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lsqcurvefit: Local minimum possible... but clearly visible minima

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Ralf Schmauder
Ralf Schmauder on 1 Mar 2021
Answered: Alan Weiss on 1 Mar 2021
I optimze a parameter (it is not an f(x) type dependence) on a dataset with lsqcurvefit. I always get "Local minimum possible"
However, if I ran manual loop and plot the sum of the squared residues, a minima is visible.
With default options, I get resonable results when starting from low numbers, e.g.10, when starting from higher values I get apparent minima ranging from 3000-7000 are found. Reason is likely the "roughness" of the squared residues vs. the parameter:
With playing with 'FunctionTolerance' the system now finds values ~ 2444, already quite good but not the actual mnima of 2398. Apperently the programm gets stuck in rather local mimima.
Are there any options I am missing?
Are there better ways than using lsqcurvefit?
I do not need a very accurate parameter, natural numbers woudl be suffitient.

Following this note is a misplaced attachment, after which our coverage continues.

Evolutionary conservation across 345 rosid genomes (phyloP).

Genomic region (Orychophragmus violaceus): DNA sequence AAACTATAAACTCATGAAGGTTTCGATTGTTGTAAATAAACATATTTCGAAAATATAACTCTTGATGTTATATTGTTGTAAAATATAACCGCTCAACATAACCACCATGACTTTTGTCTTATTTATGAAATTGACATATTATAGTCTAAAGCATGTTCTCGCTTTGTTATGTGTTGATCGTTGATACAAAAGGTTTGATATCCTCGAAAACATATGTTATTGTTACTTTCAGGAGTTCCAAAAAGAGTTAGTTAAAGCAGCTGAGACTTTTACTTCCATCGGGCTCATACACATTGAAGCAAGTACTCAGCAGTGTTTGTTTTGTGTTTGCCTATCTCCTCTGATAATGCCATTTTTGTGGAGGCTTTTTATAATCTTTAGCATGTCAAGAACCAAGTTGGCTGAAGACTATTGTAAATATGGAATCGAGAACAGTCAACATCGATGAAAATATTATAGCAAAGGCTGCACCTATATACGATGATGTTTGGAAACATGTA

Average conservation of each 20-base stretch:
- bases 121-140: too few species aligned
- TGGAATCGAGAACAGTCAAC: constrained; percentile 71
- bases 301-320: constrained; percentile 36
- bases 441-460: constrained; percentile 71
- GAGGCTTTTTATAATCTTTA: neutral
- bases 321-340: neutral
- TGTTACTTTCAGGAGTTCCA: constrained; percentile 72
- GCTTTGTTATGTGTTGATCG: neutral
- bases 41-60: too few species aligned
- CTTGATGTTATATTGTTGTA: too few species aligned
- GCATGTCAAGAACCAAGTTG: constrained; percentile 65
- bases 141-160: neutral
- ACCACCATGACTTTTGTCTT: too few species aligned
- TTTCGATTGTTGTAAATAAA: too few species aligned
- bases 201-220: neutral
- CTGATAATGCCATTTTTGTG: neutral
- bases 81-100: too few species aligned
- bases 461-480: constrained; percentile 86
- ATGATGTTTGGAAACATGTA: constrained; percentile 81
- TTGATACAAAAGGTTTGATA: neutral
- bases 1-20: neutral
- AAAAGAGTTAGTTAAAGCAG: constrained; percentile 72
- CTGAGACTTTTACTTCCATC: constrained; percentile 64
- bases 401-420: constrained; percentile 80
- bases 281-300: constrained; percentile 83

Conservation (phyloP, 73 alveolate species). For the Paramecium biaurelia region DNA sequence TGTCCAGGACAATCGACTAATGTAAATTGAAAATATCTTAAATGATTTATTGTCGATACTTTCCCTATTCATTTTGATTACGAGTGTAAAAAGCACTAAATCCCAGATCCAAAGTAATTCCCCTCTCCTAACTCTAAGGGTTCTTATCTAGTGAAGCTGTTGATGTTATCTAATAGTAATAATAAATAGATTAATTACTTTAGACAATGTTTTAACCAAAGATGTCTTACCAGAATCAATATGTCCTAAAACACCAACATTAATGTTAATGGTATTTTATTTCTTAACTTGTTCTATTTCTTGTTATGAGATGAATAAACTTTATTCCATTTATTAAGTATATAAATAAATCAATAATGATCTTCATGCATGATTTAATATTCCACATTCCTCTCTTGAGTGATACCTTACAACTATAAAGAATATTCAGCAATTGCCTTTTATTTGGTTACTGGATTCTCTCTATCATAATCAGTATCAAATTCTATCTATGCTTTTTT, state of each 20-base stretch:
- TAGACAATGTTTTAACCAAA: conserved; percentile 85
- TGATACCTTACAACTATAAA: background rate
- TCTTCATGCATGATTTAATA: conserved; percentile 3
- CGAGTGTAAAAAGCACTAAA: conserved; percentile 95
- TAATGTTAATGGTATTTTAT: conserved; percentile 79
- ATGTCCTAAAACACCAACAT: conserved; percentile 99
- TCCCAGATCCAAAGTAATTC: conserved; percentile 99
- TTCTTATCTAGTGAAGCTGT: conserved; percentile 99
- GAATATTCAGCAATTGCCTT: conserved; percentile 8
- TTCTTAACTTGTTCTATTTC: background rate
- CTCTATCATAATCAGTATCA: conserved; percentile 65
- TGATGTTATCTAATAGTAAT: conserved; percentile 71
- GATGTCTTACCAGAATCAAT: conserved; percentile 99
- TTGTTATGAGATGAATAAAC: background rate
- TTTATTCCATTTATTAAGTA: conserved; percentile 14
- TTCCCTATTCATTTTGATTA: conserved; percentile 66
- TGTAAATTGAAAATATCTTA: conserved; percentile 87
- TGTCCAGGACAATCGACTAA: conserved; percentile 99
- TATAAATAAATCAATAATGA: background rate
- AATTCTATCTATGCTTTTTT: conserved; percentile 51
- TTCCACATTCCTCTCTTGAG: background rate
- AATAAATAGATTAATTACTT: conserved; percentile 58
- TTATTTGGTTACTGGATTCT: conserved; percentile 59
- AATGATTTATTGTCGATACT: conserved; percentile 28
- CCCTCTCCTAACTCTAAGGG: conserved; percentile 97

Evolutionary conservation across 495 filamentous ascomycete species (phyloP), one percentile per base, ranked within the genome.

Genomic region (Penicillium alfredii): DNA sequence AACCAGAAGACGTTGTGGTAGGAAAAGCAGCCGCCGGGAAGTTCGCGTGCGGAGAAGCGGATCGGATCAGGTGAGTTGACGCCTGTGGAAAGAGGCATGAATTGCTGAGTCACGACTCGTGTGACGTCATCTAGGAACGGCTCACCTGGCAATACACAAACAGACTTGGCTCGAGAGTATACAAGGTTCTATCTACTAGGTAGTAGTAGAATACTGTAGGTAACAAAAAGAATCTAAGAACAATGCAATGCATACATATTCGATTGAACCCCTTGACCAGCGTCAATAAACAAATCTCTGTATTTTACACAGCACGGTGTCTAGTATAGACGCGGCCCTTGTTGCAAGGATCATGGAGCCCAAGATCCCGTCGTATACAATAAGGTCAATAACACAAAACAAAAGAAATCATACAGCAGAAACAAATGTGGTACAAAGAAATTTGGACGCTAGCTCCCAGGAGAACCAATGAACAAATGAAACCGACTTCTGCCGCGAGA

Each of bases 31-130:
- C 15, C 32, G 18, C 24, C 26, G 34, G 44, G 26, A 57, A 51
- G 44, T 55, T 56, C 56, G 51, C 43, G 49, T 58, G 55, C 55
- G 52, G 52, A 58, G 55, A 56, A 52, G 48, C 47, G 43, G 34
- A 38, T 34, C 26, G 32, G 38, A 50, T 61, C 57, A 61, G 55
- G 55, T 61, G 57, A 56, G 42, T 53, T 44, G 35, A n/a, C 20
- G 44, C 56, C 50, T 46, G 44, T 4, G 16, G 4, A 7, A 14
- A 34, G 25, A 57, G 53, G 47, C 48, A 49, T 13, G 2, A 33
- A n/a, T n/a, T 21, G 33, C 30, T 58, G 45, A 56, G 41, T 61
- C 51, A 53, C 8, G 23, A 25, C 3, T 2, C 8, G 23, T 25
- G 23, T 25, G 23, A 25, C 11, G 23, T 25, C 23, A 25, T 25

Surely I coudl always run a loop through all posible parameters, but I hoped to save time with lsqcurvefit.
Surprizingly the "optimize" function ogf IgorPro handles this without problems, But I want too keep everything in MATLAB if possible.
Any advice is apprciated.

Answers (2)

Star Strider
Star Strider on 1 Mar 2021
If you have the Global Optimisation Toolbox, many of those functions (ga is my favourite) will search the entire parameter space for the best parameter set. The point is that an optimisation fundtion that does not use gradient descent will likely be what you want. Another option is fminsearch, however it is not as robust as ga and the others.
Star Strider
Star Strider on 1 Mar 2021
As I understand it, lsqcurvefit requires a function handle as its first argument, implying that you have some sort of functional relationship expression for your objective function with respect to the data. The data themselves may not have been created by a functions, however some sort of relationship appears to exist, as expressed by the objective function you supplied to it, or lsqcurvefit would completely fail.
Seeing your existing code (and perhaps data) and a reasonably detailed description of exactly what you want to do would be helpful.

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Alan Weiss
Alan Weiss on 1 Mar 2021
You could try to use fminbnd, which assumes no smoothness and is pretty efficient at 1-D minimization problems.
Alan Weiss
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